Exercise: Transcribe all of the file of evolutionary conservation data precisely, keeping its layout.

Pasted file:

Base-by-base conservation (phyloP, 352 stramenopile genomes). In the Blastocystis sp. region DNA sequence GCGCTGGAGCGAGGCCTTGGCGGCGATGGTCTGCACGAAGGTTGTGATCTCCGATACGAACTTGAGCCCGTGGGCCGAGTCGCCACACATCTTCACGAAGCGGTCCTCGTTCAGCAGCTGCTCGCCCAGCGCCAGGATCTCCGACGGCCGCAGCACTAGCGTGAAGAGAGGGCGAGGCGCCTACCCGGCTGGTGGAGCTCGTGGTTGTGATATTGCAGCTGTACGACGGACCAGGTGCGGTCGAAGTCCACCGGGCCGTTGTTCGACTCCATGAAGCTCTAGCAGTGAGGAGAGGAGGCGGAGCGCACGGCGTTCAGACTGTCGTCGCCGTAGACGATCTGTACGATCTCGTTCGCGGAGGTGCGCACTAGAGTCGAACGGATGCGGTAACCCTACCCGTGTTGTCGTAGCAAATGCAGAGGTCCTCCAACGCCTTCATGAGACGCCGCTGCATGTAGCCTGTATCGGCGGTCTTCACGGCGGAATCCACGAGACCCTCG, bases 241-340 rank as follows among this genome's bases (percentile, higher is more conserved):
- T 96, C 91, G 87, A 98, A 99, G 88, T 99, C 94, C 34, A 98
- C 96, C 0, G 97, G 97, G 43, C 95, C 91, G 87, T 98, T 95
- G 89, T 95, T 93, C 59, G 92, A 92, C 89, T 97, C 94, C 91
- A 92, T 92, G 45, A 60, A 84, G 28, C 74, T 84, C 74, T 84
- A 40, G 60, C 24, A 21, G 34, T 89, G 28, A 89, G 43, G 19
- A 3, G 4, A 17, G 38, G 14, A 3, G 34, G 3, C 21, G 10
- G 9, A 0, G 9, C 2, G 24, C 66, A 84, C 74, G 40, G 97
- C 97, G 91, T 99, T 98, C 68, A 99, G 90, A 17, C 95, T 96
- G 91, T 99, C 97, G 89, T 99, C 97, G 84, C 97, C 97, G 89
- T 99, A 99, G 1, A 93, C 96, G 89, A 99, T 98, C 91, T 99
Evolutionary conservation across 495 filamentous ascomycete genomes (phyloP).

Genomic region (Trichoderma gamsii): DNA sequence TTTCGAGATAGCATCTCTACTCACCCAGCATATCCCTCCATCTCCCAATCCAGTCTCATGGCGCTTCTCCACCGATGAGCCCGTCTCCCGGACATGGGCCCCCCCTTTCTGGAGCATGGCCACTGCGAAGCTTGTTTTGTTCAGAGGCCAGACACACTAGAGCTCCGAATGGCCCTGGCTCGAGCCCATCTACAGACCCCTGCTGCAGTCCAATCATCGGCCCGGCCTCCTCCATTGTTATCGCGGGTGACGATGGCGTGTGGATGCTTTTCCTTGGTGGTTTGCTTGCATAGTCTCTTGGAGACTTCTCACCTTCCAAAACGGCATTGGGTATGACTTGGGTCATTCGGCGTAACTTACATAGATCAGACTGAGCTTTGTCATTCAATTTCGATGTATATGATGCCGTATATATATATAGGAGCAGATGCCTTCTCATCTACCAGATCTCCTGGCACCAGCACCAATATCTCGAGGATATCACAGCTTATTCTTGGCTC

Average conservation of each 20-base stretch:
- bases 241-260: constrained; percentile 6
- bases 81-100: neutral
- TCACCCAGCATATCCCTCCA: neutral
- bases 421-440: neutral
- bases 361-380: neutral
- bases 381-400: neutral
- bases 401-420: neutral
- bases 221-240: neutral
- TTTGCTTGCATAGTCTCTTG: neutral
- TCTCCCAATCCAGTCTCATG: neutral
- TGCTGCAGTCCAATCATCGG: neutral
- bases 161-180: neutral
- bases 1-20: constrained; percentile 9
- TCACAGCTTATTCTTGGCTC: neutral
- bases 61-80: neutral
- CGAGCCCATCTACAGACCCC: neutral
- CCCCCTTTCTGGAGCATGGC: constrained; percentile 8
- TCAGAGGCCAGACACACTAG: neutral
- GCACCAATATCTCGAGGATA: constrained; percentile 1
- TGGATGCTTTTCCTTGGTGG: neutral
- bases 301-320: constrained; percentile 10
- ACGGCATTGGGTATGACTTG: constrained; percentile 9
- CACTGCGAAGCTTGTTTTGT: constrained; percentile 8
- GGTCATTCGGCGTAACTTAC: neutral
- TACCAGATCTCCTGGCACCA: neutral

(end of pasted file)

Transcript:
Base-by-base conservation (phyloP, 352 stramenopile genomes). In the Blastocystis sp. region DNA sequence GCGCTGGAGCGAGGCCTTGGCGGCGATGGTCTGCACGAAGGTTGTGATCTCCGATACGAACTTGAGCCCGTGGGCCGAGTCGCCACACATCTTCACGAAGCGGTCCTCGTTCAGCAGCTGCTCGCCCAGCGCCAGGATCTCCGACGGCCGCAGCACTAGCGTGAAGAGAGGGCGAGGCGCCTACCCGGCTGGTGGAGCTCGTGGTTGTGATATTGCAGCTGTACGACGGACCAGGTGCGGTCGAAGTCCACCGGGCCGTTGTTCGACTCCATGAAGCTCTAGCAGTGAGGAGAGGAGGCGGAGCGCACGGCGTTCAGACTGTCGTCGCCGTAGACGATCTGTACGATCTCGTTCGCGGAGGTGCGCACTAGAGTCGAACGGATGCGGTAACCCTACCCGTGTTGTCGTAGCAAATGCAGAGGTCCTCCAACGCCTTCATGAGACGCCGCTGCATGTAGCCTGTATCGGCGGTCTTCACGGCGGAATCCACGAGACCCTCG, bases 241-340 rank as follows among this genome's bases (percentile, higher is more conserved):
- T 96, C 91, G 87, A 98, A 99, G 88, T 99, C 94, C 34, A 98
- C 96, C 0, G 97, G 97, G 43, C 95, C 91, G 87, T 98, T 95
- G 89, T 95, T 93, C 59, G 92, A 92, C 89, T 97, C 94, C 91
- A 92, T 92, G 45, A 60, A 84, G 28, C 74, T 84, C 74, T 84
- A 40, G 60, C 24, A 21, G 34, T 89, G 28, A 89, G 43, G 19
- A 3, G 4, A 17, G 38, G 14, A 3, G 34, G 3, C 21, G 10
- G 9, A 0, G 9, C 2, G 24, C 66, A 84, C 74, G 40, G 97
- C 97, G 91, T 99, T 98, C 68, A 99, G 90, A 17, C 95, T 96
- G 91, T 99, C 97, G 89, T 99, C 97, G 84, C 97, C 97, G 89
- T 99, A 99, G 1, A 93, C 96, G 89, A 99, T 98, C 91, T 99
Evolutionary conservation across 495 filamentous ascomycete genomes (phyloP).

Genomic region (Trichoderma gamsii): DNA sequence TTTCGAGATAGCATCTCTACTCACCCAGCATATCCCTCCATCTCCCAATCCAGTCTCATGGCGCTTCTCCACCGATGAGCCCGTCTCCCGGACATGGGCCCCCCCTTTCTGGAGCATGGCCACTGCGAAGCTTGTTTTGTTCAGAGGCCAGACACACTAGAGCTCCGAATGGCCCTGGCTCGAGCCCATCTACAGACCCCTGCTGCAGTCCAATCATCGGCCCGGCCTCCTCCATTGTTATCGCGGGTGACGATGGCGTGTGGATGCTTTTCCTTGGTGGTTTGCTTGCATAGTCTCTTGGAGACTTCTCACCTTCCAAAACGGCATTGGGTATGACTTGGGTCATTCGGCGTAACTTACATAGATCAGACTGAGCTTTGTCATTCAATTTCGATGTATATGATGCCGTATATATATATAGGAGCAGATGCCTTCTCATCTACCAGATCTCCTGGCACCAGCACCAATATCTCGAGGATATCACAGCTTATTCTTGGCTC

Average conservation of each 20-base stretch:
- bases 241-260: constrained; percentile 6
- bases 81-100: neutral
- TCACCCAGCATATCCCTCCA: neutral
- bases 421-440: neutral
- bases 361-380: neutral
- bases 381-400: neutral
- bases 401-420: neutral
- bases 221-240: neutral
- TTTGCTTGCATAGTCTCTTG: neutral
- TCTCCCAATCCAGTCTCATG: neutral
- TGCTGCAGTCCAATCATCGG: neutral
- bases 161-180: neutral
- bases 1-20: constrained; percentile 9
- TCACAGCTTATTCTTGGCTC: neutral
- bases 61-80: neutral
- CGAGCCCATCTACAGACCCC: neutral
- CCCCCTTTCTGGAGCATGGC: constrained; percentile 8
- TCAGAGGCCAGACACACTAG: neutral
- GCACCAATATCTCGAGGATA: constrained; percentile 1
- TGGATGCTTTTCCTTGGTGG: neutral
- bases 301-320: constrained; percentile 10
- ACGGCATTGGGTATGACTTG: constrained; percentile 9
- CACTGCGAAGCTTGTTTTGT: constrained; percentile 8
- GGTCATTCGGCGTAACTTAC: neutral
- TACCAGATCTCCTGGCACCA: neutral